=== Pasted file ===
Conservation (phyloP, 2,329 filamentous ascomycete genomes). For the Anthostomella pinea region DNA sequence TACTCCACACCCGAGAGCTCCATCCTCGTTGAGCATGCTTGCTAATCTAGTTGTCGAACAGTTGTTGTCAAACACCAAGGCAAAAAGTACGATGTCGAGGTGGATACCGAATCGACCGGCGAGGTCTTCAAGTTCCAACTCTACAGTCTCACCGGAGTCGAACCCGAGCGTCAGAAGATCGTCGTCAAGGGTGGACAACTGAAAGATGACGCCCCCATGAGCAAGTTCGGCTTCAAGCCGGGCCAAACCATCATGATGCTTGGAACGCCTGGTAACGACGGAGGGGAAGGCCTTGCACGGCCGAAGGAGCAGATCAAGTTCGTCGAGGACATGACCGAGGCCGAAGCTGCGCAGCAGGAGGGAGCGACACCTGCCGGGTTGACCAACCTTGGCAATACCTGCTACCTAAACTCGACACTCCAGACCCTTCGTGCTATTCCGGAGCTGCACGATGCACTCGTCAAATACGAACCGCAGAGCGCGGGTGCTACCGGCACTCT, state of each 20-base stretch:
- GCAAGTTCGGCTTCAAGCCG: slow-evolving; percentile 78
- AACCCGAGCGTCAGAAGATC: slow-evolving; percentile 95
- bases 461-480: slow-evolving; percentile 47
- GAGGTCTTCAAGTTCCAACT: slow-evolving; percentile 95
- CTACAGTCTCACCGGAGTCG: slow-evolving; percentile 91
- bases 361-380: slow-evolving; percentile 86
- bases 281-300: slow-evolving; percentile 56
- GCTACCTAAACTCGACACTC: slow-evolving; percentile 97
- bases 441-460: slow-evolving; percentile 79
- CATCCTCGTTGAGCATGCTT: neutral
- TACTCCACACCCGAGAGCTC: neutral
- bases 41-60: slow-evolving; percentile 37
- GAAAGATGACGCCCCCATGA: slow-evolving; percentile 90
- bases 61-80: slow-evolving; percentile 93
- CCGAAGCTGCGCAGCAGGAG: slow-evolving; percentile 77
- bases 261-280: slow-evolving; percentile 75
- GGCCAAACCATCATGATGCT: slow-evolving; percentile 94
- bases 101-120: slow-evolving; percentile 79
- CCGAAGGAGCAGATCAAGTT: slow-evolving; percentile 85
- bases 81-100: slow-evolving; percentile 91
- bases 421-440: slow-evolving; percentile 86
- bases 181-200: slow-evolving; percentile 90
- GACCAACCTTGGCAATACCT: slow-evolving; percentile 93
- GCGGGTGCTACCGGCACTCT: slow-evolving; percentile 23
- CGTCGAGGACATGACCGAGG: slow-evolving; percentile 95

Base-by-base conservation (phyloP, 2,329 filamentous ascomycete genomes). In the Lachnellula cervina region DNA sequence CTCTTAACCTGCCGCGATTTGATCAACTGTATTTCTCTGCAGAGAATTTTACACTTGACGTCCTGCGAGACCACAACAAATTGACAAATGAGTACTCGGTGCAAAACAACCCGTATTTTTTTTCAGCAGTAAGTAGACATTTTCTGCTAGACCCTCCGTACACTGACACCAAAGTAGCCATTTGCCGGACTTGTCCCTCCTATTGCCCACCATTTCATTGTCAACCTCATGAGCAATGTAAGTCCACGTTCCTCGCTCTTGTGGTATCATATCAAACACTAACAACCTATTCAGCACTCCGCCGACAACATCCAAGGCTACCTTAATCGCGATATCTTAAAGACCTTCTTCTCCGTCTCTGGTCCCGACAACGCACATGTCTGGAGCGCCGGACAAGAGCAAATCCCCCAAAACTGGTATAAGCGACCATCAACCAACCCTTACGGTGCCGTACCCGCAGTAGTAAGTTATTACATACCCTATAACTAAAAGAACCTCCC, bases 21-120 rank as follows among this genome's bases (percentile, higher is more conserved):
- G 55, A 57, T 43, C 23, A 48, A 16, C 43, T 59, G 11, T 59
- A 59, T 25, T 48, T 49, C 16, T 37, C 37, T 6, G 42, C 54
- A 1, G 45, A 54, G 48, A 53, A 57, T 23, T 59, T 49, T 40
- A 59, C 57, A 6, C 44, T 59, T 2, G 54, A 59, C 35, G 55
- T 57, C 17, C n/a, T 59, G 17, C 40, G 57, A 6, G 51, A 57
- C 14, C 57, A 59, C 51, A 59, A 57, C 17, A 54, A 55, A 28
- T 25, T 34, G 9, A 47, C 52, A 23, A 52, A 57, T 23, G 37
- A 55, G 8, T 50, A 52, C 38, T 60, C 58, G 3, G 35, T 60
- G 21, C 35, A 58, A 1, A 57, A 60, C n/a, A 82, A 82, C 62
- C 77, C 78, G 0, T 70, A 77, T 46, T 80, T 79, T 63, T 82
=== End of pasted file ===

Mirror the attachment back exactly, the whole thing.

Conservation (phyloP, 2,329 filamentous ascomycete genomes). For the Anthostomella pinea region DNA sequence TACTCCACACCCGAGAGCTCCATCCTCGTTGAGCATGCTTGCTAATCTAGTTGTCGAACAGTTGTTGTCAAACACCAAGGCAAAAAGTACGATGTCGAGGTGGATACCGAATCGACCGGCGAGGTCTTCAAGTTCCAACTCTACAGTCTCACCGGAGTCGAACCCGAGCGTCAGAAGATCGTCGTCAAGGGTGGACAACTGAAAGATGACGCCCCCATGAGCAAGTTCGGCTTCAAGCCGGGCCAAACCATCATGATGCTTGGAACGCCTGGTAACGACGGAGGGGAAGGCCTTGCACGGCCGAAGGAGCAGATCAAGTTCGTCGAGGACATGACCGAGGCCGAAGCTGCGCAGCAGGAGGGAGCGACACCTGCCGGGTTGACCAACCTTGGCAATACCTGCTACCTAAACTCGACACTCCAGACCCTTCGTGCTATTCCGGAGCTGCACGATGCACTCGTCAAATACGAACCGCAGAGCGCGGGTGCTACCGGCACTCT, state of each 20-base stretch:
- GCAAGTTCGGCTTCAAGCCG: slow-evolving; percentile 78
- AACCCGAGCGTCAGAAGATC: slow-evolving; percentile 95
- bases 461-480: slow-evolving; percentile 47
- GAGGTCTTCAAGTTCCAACT: slow-evolving; percentile 95
- CTACAGTCTCACCGGAGTCG: slow-evolving; percentile 91
- bases 361-380: slow-evolving; percentile 86
- bases 281-300: slow-evolving; percentile 56
- GCTACCTAAACTCGACACTC: slow-evolving; percentile 97
- bases 441-460: slow-evolving; percentile 79
- CATCCTCGTTGAGCATGCTT: neutral
- TACTCCACACCCGAGAGCTC: neutral
- bases 41-60: slow-evolving; percentile 37
- GAAAGATGACGCCCCCATGA: slow-evolving; percentile 90
- bases 61-80: slow-evolving; percentile 93
- CCGAAGCTGCGCAGCAGGAG: slow-evolving; percentile 77
- bases 261-280: slow-evolving; percentile 75
- GGCCAAACCATCATGATGCT: slow-evolving; percentile 94
- bases 101-120: slow-evolving; percentile 79
- CCGAAGGAGCAGATCAAGTT: slow-evolving; percentile 85
- bases 81-100: slow-evolving; percentile 91
- bases 421-440: slow-evolving; percentile 86
- bases 181-200: slow-evolving; percentile 90
- GACCAACCTTGGCAATACCT: slow-evolving; percentile 93
- GCGGGTGCTACCGGCACTCT: slow-evolving; percentile 23
- CGTCGAGGACATGACCGAGG: slow-evolving; percentile 95

Base-by-base conservation (phyloP, 2,329 filamentous ascomycete genomes). In the Lachnellula cervina region DNA sequence CTCTTAACCTGCCGCGATTTGATCAACTGTATTTCTCTGCAGAGAATTTTACACTTGACGTCCTGCGAGACCACAACAAATTGACAAATGAGTACTCGGTGCAAAACAACCCGTATTTTTTTTCAGCAGTAAGTAGACATTTTCTGCTAGACCCTCCGTACACTGACACCAAAGTAGCCATTTGCCGGACTTGTCCCTCCTATTGCCCACCATTTCATTGTCAACCTCATGAGCAATGTAAGTCCACGTTCCTCGCTCTTGTGGTATCATATCAAACACTAACAACCTATTCAGCACTCCGCCGACAACATCCAAGGCTACCTTAATCGCGATATCTTAAAGACCTTCTTCTCCGTCTCTGGTCCCGACAACGCACATGTCTGGAGCGCCGGACAAGAGCAAATCCCCCAAAACTGGTATAAGCGACCATCAACCAACCCTTACGGTGCCGTACCCGCAGTAGTAAGTTATTACATACCCTATAACTAAAAGAACCTCCC, bases 21-120 rank as follows among this genome's bases (percentile, higher is more conserved):
- G 55, A 57, T 43, C 23, A 48, A 16, C 43, T 59, G 11, T 59
- A 59, T 25, T 48, T 49, C 16, T 37, C 37, T 6, G 42, C 54
- A 1, G 45, A 54, G 48, A 53, A 57, T 23, T 59, T 49, T 40
- A 59, C 57, A 6, C 44, T 59, T 2, G 54, A 59, C 35, G 55
- T 57, C 17, C n/a, T 59, G 17, C 40, G 57, A 6, G 51, A 57
- C 14, C 57, A 59, C 51, A 59, A 57, C 17, A 54, A 55, A 28
- T 25, T 34, G 9, A 47, C 52, A 23, A 52, A 57, T 23, G 37
- A 55, G 8, T 50, A 52, C 38, T 60, C 58, G 3, G 35, T 60
- G 21, C 35, A 58, A 1, A 57, A 60, C n/a, A 82, A 82, C 62
- C 77, C 78, G 0, T 70, A 77, T 46, T 80, T 79, T 63, T 82